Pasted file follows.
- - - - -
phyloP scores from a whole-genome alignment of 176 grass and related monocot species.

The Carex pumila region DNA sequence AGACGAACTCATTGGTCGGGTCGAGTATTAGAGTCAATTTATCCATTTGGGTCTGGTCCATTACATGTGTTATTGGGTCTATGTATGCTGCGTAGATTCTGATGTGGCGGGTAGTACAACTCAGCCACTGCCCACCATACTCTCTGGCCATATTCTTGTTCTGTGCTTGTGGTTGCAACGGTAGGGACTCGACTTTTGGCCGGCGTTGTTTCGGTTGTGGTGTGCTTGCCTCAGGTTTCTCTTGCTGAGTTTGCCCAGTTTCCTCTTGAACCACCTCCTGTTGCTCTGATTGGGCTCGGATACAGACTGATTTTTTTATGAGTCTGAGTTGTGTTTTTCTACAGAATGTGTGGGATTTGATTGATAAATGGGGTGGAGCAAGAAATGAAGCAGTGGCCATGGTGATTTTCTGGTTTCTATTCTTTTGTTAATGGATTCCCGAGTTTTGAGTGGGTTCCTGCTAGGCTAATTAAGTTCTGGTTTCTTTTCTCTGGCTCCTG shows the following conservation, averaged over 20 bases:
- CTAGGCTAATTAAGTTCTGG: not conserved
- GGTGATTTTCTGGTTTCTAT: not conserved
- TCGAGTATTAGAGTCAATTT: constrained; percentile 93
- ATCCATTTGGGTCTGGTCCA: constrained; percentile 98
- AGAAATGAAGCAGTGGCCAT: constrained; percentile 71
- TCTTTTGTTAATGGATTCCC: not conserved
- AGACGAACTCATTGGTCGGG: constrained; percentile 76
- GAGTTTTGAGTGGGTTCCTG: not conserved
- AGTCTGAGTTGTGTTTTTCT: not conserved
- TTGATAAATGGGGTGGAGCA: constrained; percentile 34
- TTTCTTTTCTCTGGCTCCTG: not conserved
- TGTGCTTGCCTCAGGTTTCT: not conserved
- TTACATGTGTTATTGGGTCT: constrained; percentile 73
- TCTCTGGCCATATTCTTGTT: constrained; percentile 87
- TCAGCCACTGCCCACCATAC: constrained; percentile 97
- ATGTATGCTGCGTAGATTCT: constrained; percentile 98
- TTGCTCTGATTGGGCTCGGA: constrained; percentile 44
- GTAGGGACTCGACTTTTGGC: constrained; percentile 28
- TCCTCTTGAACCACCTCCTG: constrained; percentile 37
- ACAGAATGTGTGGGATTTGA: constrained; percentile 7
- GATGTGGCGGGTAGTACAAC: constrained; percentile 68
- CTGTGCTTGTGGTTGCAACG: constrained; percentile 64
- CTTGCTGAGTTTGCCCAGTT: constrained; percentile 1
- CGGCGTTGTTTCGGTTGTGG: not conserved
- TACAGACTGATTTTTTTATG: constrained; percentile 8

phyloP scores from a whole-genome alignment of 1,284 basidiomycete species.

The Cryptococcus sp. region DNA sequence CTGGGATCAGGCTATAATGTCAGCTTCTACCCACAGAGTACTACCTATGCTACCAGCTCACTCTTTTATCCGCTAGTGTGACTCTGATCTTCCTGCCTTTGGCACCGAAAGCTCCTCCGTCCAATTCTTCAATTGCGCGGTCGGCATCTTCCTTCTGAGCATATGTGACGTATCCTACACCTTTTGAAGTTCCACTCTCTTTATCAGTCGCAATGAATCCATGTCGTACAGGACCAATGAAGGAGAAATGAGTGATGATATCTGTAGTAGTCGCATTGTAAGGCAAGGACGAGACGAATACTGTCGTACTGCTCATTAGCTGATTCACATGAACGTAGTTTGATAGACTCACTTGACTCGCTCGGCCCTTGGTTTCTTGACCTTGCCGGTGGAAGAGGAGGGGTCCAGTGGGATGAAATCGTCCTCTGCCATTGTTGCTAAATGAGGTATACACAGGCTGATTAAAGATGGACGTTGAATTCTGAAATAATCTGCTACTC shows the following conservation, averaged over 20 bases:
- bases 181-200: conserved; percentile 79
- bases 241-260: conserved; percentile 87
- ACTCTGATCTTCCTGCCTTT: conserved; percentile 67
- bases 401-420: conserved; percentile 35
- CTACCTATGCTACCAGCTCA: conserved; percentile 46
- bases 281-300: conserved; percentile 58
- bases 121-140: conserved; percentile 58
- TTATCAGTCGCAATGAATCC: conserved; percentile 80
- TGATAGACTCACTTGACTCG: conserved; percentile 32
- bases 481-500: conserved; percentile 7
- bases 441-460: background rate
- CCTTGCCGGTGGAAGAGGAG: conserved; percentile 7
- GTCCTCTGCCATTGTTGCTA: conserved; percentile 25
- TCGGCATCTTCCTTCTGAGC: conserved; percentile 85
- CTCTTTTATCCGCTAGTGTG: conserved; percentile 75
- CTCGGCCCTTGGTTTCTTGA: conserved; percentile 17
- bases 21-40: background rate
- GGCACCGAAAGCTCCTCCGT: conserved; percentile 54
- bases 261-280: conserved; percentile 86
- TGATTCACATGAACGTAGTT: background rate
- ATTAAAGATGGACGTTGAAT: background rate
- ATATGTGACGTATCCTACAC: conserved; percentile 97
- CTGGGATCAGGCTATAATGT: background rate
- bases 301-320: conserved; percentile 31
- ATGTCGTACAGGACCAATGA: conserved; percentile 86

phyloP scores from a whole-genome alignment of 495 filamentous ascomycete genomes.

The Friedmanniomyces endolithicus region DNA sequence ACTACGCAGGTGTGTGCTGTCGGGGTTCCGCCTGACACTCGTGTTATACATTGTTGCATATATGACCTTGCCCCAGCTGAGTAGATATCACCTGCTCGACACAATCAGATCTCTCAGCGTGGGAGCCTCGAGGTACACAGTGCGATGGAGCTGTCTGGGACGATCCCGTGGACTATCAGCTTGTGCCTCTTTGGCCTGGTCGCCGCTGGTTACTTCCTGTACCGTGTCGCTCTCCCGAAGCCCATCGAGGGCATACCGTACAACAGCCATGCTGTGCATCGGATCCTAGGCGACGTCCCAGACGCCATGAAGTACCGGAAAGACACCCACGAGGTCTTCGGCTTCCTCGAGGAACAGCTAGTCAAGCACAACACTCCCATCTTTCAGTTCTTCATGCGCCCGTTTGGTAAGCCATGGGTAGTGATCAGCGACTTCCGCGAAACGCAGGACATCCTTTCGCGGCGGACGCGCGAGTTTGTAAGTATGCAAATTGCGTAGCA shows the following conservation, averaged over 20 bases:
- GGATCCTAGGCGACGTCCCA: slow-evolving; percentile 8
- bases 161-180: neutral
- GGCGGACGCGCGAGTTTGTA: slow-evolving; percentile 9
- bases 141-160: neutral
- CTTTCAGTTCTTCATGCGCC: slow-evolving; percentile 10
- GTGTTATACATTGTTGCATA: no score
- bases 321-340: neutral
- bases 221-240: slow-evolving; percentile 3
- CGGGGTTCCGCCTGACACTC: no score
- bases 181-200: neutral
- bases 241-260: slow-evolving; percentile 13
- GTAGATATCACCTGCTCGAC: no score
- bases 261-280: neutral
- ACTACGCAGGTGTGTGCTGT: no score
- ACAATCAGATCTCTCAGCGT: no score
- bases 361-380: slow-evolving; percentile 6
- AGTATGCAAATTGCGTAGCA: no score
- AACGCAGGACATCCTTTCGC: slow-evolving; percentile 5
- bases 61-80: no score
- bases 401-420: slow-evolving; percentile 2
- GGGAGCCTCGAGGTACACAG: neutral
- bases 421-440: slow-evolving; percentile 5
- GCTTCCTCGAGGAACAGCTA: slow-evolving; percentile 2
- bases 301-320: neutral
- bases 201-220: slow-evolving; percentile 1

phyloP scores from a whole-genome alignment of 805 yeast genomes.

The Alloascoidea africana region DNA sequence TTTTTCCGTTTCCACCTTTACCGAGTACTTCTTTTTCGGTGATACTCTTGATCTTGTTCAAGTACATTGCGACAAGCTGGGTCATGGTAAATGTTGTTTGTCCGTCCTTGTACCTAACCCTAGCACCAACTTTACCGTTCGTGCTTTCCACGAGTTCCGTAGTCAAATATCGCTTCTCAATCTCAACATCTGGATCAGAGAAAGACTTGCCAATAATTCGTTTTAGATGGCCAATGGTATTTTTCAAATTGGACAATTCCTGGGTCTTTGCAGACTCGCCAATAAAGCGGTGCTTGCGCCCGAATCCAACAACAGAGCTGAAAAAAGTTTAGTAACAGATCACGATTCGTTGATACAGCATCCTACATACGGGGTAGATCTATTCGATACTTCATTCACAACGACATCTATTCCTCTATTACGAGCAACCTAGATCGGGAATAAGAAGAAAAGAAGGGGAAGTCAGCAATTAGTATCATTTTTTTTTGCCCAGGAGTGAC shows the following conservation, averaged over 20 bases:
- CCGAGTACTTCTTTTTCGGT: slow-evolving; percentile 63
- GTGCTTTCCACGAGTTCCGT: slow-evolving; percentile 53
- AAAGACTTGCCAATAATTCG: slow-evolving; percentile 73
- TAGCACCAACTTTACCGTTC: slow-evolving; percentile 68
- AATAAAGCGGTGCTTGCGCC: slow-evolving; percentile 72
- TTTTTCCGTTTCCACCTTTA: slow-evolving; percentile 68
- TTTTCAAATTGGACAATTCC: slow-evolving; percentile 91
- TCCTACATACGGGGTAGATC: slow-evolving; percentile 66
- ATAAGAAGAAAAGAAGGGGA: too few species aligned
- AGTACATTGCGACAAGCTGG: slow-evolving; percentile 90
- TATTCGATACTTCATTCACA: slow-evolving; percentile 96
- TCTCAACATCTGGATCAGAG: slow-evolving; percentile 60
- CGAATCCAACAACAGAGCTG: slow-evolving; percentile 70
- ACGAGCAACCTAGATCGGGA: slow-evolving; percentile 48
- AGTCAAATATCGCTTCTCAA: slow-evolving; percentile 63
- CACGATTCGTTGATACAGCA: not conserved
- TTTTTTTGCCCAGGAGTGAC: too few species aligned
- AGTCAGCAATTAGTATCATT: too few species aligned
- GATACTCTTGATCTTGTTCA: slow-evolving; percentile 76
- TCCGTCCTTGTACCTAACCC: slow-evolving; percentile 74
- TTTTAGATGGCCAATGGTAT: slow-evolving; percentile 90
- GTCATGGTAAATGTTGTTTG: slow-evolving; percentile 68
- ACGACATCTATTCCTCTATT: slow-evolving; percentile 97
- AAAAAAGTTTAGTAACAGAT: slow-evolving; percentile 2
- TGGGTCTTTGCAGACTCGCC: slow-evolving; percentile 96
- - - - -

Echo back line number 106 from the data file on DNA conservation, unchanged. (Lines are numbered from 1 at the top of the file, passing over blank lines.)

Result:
- ACGACATCTATTCCTCTATT: slow-evolving; percentile 97